-mancy, -mancer, -mantic, -mantical

(Greek: used as a suffix; divination, prophecy, fortune telling; to interpret signs so “practical” decisions can be made [related to -mania])

It isn't so much the things we don't know that gets us into trouble. It's the things we know that aren't so.

—Artemus Ward (1834-1867)

If you keep on saying things are going to be bad, you have a good chance of being a prophet.

—Isaac Bashevis Singer (1904-1991),
Polish-born American journalist, writer.
eychnomancy
Divination with lamps.
felidomancy
Divination by observing the behavior or actions of a cat (or cats), ranging in predictions about changes in the weather to unexpected visitors.

Dating from the Middle Ages, many of these have survived as popular superstitions.

floromancy
Divination with flowers or plants, including their colors, petals, and time and place of planting.

A belief that flowers radiate vibrations and have curative properties in healing disease. Many omens concerning the gathering of flowers at Midsummer’s Eve have survived to modern times; and the “good luck” commonly attributed to the finding of a four-leaf clover falls into this category.

foliomancy
Divination with tea leaves.
gastromancy (s) (noun), gastromancies (pl)
1. Telling someone's fortune by listening to stomach sounds which were interpreted as words: "Gastromancy often included ventriloquism, which sounded very low and hollow, making people think that it was coming from the stomach."
2. The art of fortune-telling by using a clear, 'pot-bellied' glass bowl which was full of water and placed in front of candles: "This form of gastromancy preceded crystall-ball gazing as another type of telling fortunes."
3. Etymology: from Greek gastromanteia, "divination by the belly"; consisting of gaster, "pot-belly" + mant-eia, "power of divination" or "fortune telling"

The element, manteia, or -mancy, is related to Latin mens, mentis, "mind, soul, feelings".

gelomancy
Divination by translating hysterical laughter into coherent terms.

Perhaps it was a carry-over from ancient oracles, where people inhaled natural gas from volcanic fissures and babbled incoherent utterances which gifted listeners interpreted as prophecies that determined the fate of nations.

geomancy
1. Divination by the analysis of figures or lines drawn in dirt (or on paper).
2. A system of divination by scattering pebbles, dust, sand grains, or seed on the ground and interpreting their shapes and positions.
3. Making marks on the ground with a stick (now with a pencil or pen on paper).

Still used by modern-day Chinese in Hong Kong and other places before construction of a building takes place.

graphomancy
Divination, or fortune telling, with handwriting analysis.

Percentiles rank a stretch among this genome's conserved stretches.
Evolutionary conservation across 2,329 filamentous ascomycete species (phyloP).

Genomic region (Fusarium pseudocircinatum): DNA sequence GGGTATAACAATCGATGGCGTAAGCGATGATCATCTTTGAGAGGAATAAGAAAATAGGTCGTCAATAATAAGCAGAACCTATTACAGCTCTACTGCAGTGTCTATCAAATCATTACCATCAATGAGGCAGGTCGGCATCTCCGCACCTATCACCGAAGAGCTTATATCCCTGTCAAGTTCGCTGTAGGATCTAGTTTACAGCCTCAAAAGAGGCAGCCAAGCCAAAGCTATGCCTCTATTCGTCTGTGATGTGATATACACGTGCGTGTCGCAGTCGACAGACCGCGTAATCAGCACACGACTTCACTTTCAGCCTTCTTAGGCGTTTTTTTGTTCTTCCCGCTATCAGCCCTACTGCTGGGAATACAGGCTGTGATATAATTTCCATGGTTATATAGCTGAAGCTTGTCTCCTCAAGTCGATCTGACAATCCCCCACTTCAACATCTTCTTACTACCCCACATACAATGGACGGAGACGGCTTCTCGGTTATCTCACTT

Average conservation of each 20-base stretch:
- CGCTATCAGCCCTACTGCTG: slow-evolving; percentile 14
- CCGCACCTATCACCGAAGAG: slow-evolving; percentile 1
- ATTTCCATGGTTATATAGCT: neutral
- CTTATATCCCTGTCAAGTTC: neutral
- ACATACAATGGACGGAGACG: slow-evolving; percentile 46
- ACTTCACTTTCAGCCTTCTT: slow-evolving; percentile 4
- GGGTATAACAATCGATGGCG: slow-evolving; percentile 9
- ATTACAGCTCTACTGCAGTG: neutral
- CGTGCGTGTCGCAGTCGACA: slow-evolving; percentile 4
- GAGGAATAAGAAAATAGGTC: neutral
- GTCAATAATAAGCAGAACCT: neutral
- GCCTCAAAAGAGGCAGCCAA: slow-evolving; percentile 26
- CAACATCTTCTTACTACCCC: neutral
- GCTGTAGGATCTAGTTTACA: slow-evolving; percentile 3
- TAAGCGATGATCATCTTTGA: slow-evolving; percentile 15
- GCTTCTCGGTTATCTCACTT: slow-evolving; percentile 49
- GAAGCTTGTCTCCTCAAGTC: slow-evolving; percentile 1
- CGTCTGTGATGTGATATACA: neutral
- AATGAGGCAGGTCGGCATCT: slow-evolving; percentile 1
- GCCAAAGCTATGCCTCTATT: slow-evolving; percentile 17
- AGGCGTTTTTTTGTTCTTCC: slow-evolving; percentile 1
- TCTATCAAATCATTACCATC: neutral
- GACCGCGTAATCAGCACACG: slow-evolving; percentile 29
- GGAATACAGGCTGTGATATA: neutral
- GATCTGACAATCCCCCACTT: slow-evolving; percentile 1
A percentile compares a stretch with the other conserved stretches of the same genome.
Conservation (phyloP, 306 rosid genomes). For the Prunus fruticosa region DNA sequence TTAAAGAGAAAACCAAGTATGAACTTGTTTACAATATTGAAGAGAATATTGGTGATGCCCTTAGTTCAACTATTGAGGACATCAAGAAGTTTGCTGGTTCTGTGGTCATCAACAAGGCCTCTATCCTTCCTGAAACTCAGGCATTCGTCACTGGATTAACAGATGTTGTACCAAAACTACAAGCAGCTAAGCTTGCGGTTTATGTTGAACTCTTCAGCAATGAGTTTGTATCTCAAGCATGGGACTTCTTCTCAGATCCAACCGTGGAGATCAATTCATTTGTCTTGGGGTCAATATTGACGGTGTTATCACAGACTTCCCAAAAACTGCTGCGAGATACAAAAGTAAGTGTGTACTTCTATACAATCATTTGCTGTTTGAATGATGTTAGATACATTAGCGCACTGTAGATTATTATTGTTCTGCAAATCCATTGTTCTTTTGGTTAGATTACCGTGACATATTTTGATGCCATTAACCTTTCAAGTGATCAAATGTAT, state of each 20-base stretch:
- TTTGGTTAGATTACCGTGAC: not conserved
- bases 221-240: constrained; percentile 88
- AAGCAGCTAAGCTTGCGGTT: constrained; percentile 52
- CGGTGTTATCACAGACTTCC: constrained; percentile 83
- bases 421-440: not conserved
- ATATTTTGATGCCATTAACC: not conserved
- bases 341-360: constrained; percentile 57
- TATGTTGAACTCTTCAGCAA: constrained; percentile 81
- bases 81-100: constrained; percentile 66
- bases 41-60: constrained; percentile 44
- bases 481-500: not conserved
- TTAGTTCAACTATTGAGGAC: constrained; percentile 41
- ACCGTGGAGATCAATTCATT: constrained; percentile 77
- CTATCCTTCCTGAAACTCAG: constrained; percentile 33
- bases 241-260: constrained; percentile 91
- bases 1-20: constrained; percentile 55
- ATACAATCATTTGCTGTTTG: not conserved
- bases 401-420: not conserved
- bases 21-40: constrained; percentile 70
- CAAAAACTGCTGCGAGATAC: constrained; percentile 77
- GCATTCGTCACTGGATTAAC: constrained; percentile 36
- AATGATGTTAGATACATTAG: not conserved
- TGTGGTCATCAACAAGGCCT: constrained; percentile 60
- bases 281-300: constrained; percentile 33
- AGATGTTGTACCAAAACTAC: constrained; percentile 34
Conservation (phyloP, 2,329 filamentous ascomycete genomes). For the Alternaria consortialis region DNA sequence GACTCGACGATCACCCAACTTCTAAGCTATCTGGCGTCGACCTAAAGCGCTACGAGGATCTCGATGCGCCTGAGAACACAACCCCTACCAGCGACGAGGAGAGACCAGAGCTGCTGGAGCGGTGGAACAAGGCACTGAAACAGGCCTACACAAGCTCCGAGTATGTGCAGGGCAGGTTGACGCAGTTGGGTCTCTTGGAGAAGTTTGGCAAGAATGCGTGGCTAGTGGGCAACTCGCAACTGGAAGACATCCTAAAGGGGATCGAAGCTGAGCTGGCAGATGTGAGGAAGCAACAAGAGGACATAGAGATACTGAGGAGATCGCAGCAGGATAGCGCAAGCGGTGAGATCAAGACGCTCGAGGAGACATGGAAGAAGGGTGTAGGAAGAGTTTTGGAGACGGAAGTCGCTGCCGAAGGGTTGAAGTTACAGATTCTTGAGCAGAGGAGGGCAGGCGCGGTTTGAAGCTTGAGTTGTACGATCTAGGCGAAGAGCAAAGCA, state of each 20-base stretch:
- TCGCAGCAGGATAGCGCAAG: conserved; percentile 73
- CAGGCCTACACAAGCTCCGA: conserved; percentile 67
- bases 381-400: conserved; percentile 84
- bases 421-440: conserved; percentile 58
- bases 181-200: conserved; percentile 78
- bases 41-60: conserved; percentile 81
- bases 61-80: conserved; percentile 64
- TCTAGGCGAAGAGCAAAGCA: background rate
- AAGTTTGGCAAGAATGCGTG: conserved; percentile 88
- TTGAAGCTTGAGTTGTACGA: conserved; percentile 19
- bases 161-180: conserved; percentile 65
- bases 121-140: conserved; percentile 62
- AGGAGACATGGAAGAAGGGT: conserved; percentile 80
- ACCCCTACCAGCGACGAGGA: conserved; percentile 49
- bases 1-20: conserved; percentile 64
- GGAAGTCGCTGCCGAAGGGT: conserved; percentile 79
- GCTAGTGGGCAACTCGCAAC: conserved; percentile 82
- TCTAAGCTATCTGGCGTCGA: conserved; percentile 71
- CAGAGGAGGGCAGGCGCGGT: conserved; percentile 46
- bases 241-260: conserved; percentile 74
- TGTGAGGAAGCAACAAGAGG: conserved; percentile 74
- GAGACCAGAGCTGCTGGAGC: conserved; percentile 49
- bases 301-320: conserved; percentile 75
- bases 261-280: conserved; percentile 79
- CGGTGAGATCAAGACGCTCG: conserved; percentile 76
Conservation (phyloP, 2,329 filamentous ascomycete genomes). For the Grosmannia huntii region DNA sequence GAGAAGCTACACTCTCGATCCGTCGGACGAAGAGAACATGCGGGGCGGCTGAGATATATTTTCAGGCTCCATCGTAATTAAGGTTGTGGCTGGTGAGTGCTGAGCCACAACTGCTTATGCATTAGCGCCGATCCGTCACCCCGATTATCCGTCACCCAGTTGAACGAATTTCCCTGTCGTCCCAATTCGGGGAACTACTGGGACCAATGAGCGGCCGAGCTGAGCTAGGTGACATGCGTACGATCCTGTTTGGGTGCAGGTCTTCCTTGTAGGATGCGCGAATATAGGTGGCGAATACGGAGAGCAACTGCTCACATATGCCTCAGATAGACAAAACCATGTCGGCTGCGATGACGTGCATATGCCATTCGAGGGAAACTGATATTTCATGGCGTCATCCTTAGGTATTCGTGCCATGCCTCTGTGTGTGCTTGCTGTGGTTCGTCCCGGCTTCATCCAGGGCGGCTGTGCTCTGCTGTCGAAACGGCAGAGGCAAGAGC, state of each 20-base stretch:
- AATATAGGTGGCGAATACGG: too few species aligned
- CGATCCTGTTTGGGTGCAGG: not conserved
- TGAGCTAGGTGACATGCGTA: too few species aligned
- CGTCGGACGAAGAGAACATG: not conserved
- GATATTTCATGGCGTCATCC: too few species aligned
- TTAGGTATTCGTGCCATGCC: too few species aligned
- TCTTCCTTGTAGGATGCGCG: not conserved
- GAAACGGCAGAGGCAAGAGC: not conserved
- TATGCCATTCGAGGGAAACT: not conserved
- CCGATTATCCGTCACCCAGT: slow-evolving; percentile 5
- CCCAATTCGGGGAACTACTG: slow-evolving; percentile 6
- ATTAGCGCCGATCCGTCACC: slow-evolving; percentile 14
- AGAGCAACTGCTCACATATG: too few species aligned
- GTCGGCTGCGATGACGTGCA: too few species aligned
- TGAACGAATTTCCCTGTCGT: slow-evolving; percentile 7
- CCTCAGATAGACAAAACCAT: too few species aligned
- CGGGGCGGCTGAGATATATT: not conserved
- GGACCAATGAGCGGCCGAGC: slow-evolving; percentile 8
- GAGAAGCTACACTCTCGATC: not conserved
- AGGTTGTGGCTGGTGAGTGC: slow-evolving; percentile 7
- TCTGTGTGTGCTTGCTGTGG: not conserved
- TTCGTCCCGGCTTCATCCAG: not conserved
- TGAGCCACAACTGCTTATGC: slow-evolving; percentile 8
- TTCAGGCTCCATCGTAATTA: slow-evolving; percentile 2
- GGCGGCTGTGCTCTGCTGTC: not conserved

grapthomancy
A form of divination involving the examination of a person’s handwriting.
gyromancy
Divination by walking in a circle until dizziness caused a person to fall and this was interpreted in various ways.
Gyomancy or whirling-around divination.
There certainly is a message for both the diviner and
the subjects who are passing out in this divination exhibition.

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Originally, it was performed by people who moved around a circle marked with letters or symbols, until they became dizzy and stumbled, thus spelling out words or enabling a diviner to interpret the symbols. Some authorities say that it was from this concept that came the wild, whirling dances by fanatics who uttered prophecies after collapsing in a state of complete exhaustion.

halomancy
Divination with the use of salt (one method was by interpreting the shape of salt which was thrown on a flat surface).

Interpretation of the shapes which are formed after salt is thrown on a surface or by throwing salt into flames and observing the nature of the flames, their color, speed, and direction.

haruspimancy
Divination by the “reading” the livers of sacrificed victims (animal and/or human).
heliomancy (s) (noun), heliomancies (pl)
Divination or godliness by observing and interpreting the various features of the sun.
hematomancy, haematomancy
Divination with the use of blood.
hidromancy
Divination with water, tides, and ebbs.

Cross references of word families that are related directly, or indirectly, to: "divination, diviner; seer, soothsayer, prophecy, prophesy, prophet": augur-; auspic-; fa-, fate; Fates in action; futur-; omen; -phemia; sorc-, sorcery; vati-.

A cross reference of other word family units that are related directly, or indirectly, to: "chance, luck, fate": aleato-; auspic-; cad-; fortu-; serendipity; sorc; temer-; tycho-.